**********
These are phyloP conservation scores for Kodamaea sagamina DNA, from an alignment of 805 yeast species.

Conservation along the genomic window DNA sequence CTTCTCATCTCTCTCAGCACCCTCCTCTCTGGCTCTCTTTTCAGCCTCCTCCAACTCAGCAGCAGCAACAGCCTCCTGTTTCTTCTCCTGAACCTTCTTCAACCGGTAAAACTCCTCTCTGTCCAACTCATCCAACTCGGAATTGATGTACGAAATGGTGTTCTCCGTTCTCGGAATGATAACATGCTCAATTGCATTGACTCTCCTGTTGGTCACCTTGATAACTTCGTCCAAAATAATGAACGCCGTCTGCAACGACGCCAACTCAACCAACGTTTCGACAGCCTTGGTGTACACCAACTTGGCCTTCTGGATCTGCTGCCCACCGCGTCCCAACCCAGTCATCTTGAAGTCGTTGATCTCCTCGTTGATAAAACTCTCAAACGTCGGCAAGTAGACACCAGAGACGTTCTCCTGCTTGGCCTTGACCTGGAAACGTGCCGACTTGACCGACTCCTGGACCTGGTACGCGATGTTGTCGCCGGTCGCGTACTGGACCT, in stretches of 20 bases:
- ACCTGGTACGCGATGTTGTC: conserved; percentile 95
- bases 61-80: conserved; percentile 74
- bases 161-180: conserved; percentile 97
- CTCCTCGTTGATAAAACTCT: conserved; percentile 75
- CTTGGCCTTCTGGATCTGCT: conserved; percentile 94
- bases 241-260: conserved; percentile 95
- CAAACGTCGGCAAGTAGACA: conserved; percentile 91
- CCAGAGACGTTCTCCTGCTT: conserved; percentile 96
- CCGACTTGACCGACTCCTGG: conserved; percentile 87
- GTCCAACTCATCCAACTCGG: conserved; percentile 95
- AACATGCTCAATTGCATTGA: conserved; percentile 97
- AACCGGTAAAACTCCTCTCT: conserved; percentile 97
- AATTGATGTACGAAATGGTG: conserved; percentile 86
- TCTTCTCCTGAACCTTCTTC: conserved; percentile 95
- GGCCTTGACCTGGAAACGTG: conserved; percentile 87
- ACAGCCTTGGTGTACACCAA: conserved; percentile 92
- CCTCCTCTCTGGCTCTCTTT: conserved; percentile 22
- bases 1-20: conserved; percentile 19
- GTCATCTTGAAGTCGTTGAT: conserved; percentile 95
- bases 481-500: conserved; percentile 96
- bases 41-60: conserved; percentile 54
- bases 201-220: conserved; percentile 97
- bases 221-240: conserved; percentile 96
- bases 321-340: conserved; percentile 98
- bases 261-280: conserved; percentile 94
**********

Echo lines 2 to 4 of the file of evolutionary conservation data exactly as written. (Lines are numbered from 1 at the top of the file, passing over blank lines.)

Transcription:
Conservation along the genomic window DNA sequence CTTCTCATCTCTCTCAGCACCCTCCTCTCTGGCTCTCTTTTCAGCCTCCTCCAACTCAGCAGCAGCAACAGCCTCCTGTTTCTTCTCCTGAACCTTCTTCAACCGGTAAAACTCCTCTCTGTCCAACTCATCCAACTCGGAATTGATGTACGAAATGGTGTTCTCCGTTCTCGGAATGATAACATGCTCAATTGCATTGACTCTCCTGTTGGTCACCTTGATAACTTCGTCCAAAATAATGAACGCCGTCTGCAACGACGCCAACTCAACCAACGTTTCGACAGCCTTGGTGTACACCAACTTGGCCTTCTGGATCTGCTGCCCACCGCGTCCCAACCCAGTCATCTTGAAGTCGTTGATCTCCTCGTTGATAAAACTCTCAAACGTCGGCAAGTAGACACCAGAGACGTTCTCCTGCTTGGCCTTGACCTGGAAACGTGCCGACTTGACCGACTCCTGGACCTGGTACGCGATGTTGTCGCCGGTCGCGTACTGGACCT, in stretches of 20 bases:
- ACCTGGTACGCGATGTTGTC: conserved; percentile 95
- bases 61-80: conserved; percentile 74